Budapest Design Walk

Budapest Design Walk

In 2015, Budapest was named as a member of UNESCO’s Creative Cities Network after an application submitted by agency Design Terminal succeeded. The Hungarian capital is now the second city (Berlin was the first) in the Central European region to be awarded the title “City of Design.” This tour with an Insight Cities urban historian helps you to explore the sophistication and creativity, and the diverse cultural influences that play thorough Budapest’s cutting-edge design scene. We focus on the 5th district and vast warehouses such as Magma, a flagship for Hungarian design from jewelry to tableware (only items by Hungarian designers are to be found there). Nearby, high up on the floors of the Paris courtyard lies the workshop of Je Suis Belle duo: Tibi and Dalma, fashion designers who graduated from Moma (the prestigious Budapest applied design school) and started their own brand in 2005.

Closer to the Danube, we visit another great workshop: Tipton eyewear. Zachary, its founder, is a Hungarian who grew up in the USA and started by making glasses frames out of his father vinyl collection! Since then, he even began a line of frames out of celluloid film (the collection is now sold out but we can see them!). Heading east, we walk the delicious smaller streets of the 5th district to stop in front of In Situ, another popular Hungarian design shop and several intimate boutiques. From there we move back to the boulevards to enter Paloma. Launched in 2015, this courtyard is now home to some 40 Hungarian designers of all kinds (jewelry, bag, shoes). The pastry shop-café next door is a wonderful place to have a break.

Our last stop is the Tisza shoes shop of Astoria. The logo of Tisza was reshaped as in the beginning of the 2000 but Tisza used to be the shoe brand that everyone wore during Hungary’s communist decades, as there was nothing else available. It is thus fascinating to see the come-back of Tisza on the quality shoe market and the brand’s re-emergence as iconic of Hungary’s hipster youth. If we are lucky enough to tour with you during the weekend, we’ll make sure to end at one of Budapest’s two great weekend design markets: Gouba or Wamp!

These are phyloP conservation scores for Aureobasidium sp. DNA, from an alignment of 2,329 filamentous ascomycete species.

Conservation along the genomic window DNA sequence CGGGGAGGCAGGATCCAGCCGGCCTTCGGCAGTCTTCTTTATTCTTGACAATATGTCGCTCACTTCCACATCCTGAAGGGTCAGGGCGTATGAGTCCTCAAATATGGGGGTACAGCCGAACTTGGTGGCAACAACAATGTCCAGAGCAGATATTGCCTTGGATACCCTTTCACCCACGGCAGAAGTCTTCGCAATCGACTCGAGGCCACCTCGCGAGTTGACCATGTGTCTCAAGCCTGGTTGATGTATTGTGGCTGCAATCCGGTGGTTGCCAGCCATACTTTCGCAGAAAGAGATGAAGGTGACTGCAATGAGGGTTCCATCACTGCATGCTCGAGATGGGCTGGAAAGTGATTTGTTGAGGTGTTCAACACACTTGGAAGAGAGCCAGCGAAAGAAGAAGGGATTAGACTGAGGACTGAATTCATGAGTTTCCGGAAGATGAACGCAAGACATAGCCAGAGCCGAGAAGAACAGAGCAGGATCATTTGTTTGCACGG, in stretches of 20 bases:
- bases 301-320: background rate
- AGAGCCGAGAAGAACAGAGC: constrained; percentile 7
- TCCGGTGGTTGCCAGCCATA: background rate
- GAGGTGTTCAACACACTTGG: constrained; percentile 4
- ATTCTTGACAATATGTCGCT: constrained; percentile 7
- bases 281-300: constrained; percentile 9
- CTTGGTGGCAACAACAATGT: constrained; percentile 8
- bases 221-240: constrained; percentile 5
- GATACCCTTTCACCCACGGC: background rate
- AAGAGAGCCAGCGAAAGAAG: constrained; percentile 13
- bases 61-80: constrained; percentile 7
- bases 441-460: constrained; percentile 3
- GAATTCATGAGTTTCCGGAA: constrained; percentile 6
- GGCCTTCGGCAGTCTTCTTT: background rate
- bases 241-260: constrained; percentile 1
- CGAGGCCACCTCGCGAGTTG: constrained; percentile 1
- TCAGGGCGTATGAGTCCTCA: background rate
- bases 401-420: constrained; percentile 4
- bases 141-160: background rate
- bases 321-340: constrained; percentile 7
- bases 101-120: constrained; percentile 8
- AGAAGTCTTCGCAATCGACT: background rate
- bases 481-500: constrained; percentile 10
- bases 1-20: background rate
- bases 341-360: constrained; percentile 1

Andras Schweitzer Andras Schweitzer is senior lecturer at ELTE University, Budapest, focusing on contemporary political history. He holds a PhD in International Relations (2006, Corvinus University of Budapest). Besides his alma mater, he took courses on the history of the Israel/Palestine conflict at the Hebrew University of Jerusalem, studied contemporary Hungarian history at the Eszterházy Károly Főiskola (Eger) and East-Central European history at the Central European University (CEU). He had worked for 17 years for HVG, Hungary’s leading political-financial-cultural weekly magazine („The Economist of Hungary”) as journalist and section editor producing and editing feature and news stories, interviews, reportage among them some award-wining ones. He covered a wide array of topics in- and outside of Hungary at conferences from Boston through Copenhagen and Nové Zámky to Seoul. His most recent articles appeared in The Guardian, in Hungarian Spectrum, in Intersections – East European Journal of Society and Politics, in The Hungarian Quarterly. He is a vice-chairman of the Hungarian Europe Society.